How to Schedule Your Time Around Work and University

Working while in full time education poses time management challenges for most students. These challenges range from conflicting work and university schedules, coupled with post-work fatigue and loss of motivation once the coursework starts piling up.

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Working while in full time education poses time management challenges for most students. These challenges range from conflicting work and university schedules, coupled with post-work fatigue and loss of motivation once the coursework starts piling up.

 

The current university timetabling means that most students spend more time at home than on campus. Being able to establish a balanced schedule, to facilitate a seamless switch from work to school mode, would be an ideal start. The following suggestions may prove useful and hopefully alleviate the challenges of a work/study balance.

 

Notify Your Work: Once you confirm your university timetable and it conflicts with your work schedules, notify your work management and discuss a possible flexible work schedule. If a flexible work schedule is arranged, try your best to stick to it. Your boss may not find it funny if requests to change it become a weekly occurrence.

 

Speak to your course advisor about any challenges should you encounter increased difficulties with your university work.

 

Designate a Study Space: At home, having a designated study space is a good way to have some privacy and dedicate time for coursework. And your bed does not qualify as a “designated study space” I’m afraid. By studying in bed, you’re a few sentences away from a cosy nap - use every single bit of willpower you can muster to fight this urge.

 

A conducive study space outside the bedroom would be ideal, however if you can only attain privacy in your bedroom, a chair and a desk can go a long way. Distractions can come from family members or flatmates, hence the importance of having a calm private study space.

 

Create A Study Schedule: Creating a study schedule helps you to take the first step, write the first page of that essay - and before you know it, you’re already making progress. Scheduling could be allocating a certain amount of time to online classes, course work, reading and revision etc.

 

Feel free to mix-up your approach to this routine to keep it interesting. And as they say, progress begets progress – and with time you will have a working routine.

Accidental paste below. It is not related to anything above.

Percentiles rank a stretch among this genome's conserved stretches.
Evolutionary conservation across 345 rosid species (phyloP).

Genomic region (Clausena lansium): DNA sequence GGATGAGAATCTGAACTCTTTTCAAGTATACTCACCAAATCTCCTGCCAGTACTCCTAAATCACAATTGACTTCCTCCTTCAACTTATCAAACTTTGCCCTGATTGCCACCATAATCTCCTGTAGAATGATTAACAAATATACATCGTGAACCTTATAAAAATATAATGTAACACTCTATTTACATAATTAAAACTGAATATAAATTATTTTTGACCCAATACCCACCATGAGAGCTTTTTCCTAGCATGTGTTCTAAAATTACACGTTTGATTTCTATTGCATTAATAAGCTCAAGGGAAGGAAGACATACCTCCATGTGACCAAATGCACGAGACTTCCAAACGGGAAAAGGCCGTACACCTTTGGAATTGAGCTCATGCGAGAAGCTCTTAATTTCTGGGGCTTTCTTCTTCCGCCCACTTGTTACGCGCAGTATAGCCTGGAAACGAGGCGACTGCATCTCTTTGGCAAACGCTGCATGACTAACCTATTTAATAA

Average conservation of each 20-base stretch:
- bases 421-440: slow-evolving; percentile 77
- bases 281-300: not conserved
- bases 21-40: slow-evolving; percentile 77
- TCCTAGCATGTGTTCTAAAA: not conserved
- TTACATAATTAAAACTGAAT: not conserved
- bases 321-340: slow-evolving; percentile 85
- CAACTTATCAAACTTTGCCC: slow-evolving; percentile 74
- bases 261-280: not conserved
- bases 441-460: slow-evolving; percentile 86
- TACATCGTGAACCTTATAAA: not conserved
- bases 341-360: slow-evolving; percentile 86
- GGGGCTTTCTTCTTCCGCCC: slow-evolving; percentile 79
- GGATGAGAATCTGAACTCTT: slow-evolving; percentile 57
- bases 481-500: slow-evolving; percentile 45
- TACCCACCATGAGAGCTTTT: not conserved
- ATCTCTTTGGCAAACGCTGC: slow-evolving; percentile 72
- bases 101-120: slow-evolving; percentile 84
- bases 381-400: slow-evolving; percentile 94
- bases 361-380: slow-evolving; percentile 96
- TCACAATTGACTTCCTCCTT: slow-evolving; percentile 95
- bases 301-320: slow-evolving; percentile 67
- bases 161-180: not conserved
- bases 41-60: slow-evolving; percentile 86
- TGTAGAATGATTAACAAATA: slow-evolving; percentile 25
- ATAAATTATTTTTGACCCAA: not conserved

Time Management Technology Assistance: Apps such as myHomework are designed for students’ workload organisation. The app’s unique selling point is that it “helps students at any level improve their organization and become better students”.

 

The app is equipped with a calendar to schedule to-do lists such as your coursework and due dates, with weekly and monthly planning features. Like most apps, they all have a free basic plan, with the option to upgrade to a paid plan.

 

Allocate Time for Intermittent Breaks: Give yourself micro-breaks while studying/working at home. That momentary switch-off from tunnel vision to a wider gaze resets your focus and alertness.

 

These micro-breaks can be very useful as it breaks the monotony of physical and mental exhaustion. This could be a few seconds or minutes taken to go have a cup of tea, stretch or just staring out the window into the distance – whatever tickles your fancy.

 

Even a few seconds of micro-break can yield a disproportionately higher focus on your return. Studies by Journal of Environmental Psychology have shown that these tiny breaks can boost workers’ ability to re-focus, alter the way they see their jobs and even contribute to the avoidance of injuries.

 

Allocate Time for Brief Exercise: Start the day by breaking a sweat. This doesn’t mean running 200 miles or lifting the same weights as Dwayne “The Rock” Johnson –10 minutes of jumping jacks or any aerobic exercise will do. It gives you a clear head to execute the day’s schedule.

 

According to the NHS, physical activity can boost alertness, mood, sleep quality and energy - hence reducing fatigue and the risk of stress and depression. By exercising first thing in the morning, you’re more likely to feel energized and motivated throughout the day.

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